Magazines are vanishing from the Australian cultural landscape. Once they sat at the centre of Australian society. They could be found everywhere: from barbershops to cafes to doctors’ waiting rooms. Their circulation — and cultural heft — dwarfed newspapers.
Now, they feel almost self-consciously anachronistic.
Magazines have always given journalism space to try new things. That’s meant they’ve always faced attrition as titles come and go — some too soon and some not soon enough. But now almost all the announcements are closures or mergers. Where job losses in the big mastheads or television networks make their own news, the closures and mergers of magazines are usually mourned only with a few lines in the trade newsletters.
Yet it should be a hard shift to digest. Australia’s magazines — far more than the more stodgy daily papers – have repeatedly ridden the crest of reporting social and cultural change: think Jules Archibald’s federation-era The Bulletin; Ken Slessor’s Smith’s Weekly between the wars; the post-war Women’s Weekly; Tracks, Go-Set, Nation Review and Ita Buttrose’s Cleo in the swinging seventies; Robert Gottliebsen’s BRW in business’ roaring eighties, Jackie Frank’s Marie Claire in the 1990s or Kirstie Clements at Vogue Australia in the first decade of this century.
They provided opportunities and careers for Australia’s writers, cartoonists, poets, and photographers. They employed women as journalists and editors while newspapers and television were still rigorously male.
It’s hard to track the decline in the economics of magazines as the three major companies (The German-owned Bauer Media, Seven West Media’s Pacific Magazines and News Corp’s spaceless NewsLifeMedia) no longer audit (or release) their circulation figures. Sorry, two major companies: Seven sold Pacific to Bauer for $40 million this morning. And with News Corp having recently sold a trio of titles to Bauer as well, two may soon merge into one.
One thing we can track is slumping revenues. Bauer reported a 13.7% fall last financial year. Expect that to continue.
For individual mastheads, we’re left to rely on readership estimates based on consumer surveys of about 100 of the titles still published. It’s a measure designed to lure advertisers rather than inform. Or you can walk into just about any newsagent, where the racks of magazines on show are diminishing month by month — just like the number of newsagencies themselves.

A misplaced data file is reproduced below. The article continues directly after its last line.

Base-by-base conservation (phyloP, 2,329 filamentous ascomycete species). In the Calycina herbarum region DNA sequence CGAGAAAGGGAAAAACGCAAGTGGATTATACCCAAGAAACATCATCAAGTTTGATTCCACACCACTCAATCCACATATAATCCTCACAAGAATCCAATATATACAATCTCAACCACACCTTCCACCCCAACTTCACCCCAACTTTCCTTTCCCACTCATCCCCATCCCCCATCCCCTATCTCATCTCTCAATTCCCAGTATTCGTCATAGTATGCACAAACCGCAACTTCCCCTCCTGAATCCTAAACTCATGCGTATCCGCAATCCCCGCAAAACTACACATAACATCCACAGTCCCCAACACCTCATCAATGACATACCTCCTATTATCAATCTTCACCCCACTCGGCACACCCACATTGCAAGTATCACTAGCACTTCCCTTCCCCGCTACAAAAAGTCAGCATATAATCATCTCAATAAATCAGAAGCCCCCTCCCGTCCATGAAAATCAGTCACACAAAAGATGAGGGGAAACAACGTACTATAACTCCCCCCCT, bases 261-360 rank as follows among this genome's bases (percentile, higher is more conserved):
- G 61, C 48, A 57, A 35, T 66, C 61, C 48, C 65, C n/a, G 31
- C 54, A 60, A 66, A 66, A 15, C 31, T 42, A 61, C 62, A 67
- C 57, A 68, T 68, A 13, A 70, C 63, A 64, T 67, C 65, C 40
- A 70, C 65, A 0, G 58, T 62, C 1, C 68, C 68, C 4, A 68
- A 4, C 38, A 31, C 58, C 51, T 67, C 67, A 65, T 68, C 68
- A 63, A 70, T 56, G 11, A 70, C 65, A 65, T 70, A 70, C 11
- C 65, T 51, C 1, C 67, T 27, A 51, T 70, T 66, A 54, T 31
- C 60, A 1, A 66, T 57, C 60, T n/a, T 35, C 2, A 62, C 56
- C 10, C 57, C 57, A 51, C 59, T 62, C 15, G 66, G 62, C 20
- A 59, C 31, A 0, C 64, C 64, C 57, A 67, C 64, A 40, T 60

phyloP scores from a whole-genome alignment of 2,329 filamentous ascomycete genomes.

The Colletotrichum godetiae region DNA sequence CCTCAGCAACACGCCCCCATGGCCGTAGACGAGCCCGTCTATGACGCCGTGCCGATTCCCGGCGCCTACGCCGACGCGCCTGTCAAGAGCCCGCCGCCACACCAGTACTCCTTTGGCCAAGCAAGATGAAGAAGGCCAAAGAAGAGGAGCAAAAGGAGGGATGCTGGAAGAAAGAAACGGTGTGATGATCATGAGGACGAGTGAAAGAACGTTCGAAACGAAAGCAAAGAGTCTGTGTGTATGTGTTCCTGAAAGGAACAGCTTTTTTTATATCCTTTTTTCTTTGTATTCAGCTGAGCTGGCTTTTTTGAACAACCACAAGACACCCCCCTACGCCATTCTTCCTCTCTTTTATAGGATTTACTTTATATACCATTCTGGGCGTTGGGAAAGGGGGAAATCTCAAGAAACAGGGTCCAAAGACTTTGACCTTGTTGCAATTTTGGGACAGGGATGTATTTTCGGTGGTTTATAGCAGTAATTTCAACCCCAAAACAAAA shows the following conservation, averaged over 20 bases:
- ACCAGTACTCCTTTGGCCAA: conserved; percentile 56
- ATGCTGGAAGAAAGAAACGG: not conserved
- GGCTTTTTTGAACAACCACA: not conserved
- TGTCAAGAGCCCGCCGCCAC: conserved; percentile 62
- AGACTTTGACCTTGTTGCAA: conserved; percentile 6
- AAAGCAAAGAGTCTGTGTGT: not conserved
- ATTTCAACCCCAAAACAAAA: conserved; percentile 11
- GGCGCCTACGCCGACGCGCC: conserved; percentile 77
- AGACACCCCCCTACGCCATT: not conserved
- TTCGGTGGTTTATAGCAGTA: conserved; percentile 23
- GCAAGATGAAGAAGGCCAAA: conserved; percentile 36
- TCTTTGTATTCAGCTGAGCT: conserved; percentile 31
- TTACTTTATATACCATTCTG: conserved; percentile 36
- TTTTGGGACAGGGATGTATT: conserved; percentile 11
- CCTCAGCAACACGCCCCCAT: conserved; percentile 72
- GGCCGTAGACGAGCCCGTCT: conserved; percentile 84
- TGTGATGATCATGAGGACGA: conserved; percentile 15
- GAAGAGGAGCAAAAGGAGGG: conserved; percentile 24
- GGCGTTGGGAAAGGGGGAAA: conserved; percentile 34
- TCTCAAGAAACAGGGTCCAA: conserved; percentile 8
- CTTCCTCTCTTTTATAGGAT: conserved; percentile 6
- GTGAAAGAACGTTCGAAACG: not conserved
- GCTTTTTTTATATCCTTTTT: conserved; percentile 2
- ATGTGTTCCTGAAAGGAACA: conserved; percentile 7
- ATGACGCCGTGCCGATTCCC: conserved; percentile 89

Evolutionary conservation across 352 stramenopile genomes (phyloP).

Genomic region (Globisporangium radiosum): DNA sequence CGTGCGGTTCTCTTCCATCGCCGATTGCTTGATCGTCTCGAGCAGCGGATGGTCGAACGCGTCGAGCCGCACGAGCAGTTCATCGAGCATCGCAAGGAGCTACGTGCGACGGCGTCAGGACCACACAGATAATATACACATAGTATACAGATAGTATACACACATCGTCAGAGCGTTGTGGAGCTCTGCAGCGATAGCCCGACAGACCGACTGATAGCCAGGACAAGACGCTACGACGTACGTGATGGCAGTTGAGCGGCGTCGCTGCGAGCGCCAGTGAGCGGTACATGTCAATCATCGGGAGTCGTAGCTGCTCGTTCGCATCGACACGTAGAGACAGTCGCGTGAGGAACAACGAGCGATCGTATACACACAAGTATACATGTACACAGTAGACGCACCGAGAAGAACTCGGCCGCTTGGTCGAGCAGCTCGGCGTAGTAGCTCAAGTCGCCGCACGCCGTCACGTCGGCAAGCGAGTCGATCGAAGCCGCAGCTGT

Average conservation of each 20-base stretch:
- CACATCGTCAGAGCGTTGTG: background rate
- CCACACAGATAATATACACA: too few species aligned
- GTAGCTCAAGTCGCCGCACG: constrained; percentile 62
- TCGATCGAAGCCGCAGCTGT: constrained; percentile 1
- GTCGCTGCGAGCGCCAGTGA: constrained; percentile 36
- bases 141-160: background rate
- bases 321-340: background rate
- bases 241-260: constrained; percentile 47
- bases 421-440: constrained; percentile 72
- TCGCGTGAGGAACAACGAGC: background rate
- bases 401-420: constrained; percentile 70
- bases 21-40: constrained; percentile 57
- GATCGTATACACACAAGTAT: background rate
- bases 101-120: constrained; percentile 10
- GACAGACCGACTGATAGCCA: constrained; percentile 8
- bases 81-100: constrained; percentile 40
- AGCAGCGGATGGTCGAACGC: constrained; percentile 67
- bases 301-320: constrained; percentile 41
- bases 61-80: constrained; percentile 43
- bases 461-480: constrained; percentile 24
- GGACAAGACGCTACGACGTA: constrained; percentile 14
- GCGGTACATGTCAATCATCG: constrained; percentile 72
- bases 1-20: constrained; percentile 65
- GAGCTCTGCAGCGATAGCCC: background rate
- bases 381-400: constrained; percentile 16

The format has been largely co-opted by content marketers. According to Roy Morgan’s readership survey, about a third of all “magazine” readerships are from the publications given away by the big two supermarkets, the airlines and the various state-based motorists associations.
These are big players: each of the Woolworths and Coles publications are seen by over 20% of Australians. But the cost of printing and distribution means that even in this space only the biggest companies are sustaining these promotions in magazine form.
Only three subscription-based titles are seen by more than 5% of the Australian population, all monthlies: Better Homes and Gardens, Women’s Weekly and National Geographic .
What’s changed? Well, like newspapers, advertisers have picked up and moved to the big tech platforms who can reach targeted audiences more effectively than even the most niche of magazines.
Global access means that Australian publications have lost off-shore syndication content and have to compete directly with US magazines for both sales and attention of readers.
And readers have changed. Our attention is finite. The jobs that magazine used to do for us have been fragmented, taken up by other formats which have little to do with journalism: Instagram for celebrity gossip and fashion; e-commerce surfing on Amazon for browsing products in print; web-based information for trade niches; podcasts, YouTube videos and blog posts for long news magazine reads. Even newsletters like Crikey have snaffled away time that was once owned by magazines.
Of course, the inherent flexibility and power of the format means that magazines are unlikely to vanish entirely. Since 2005, The Monthly has filled a valuable news niche and provided openings for new writers. Australia’s literary magazines like Meanjin or Griffith Review provide diverse reporting opportunities.
But these are all exceptions that prove the rule. The reality is, the central role that magazines enjoyed through the 20th century has been shattered by an information-rich, attention-poor world.
Does the legacy of Australian magazines still live on? Send your thoughts to [email protected]. Please include your full name for publication.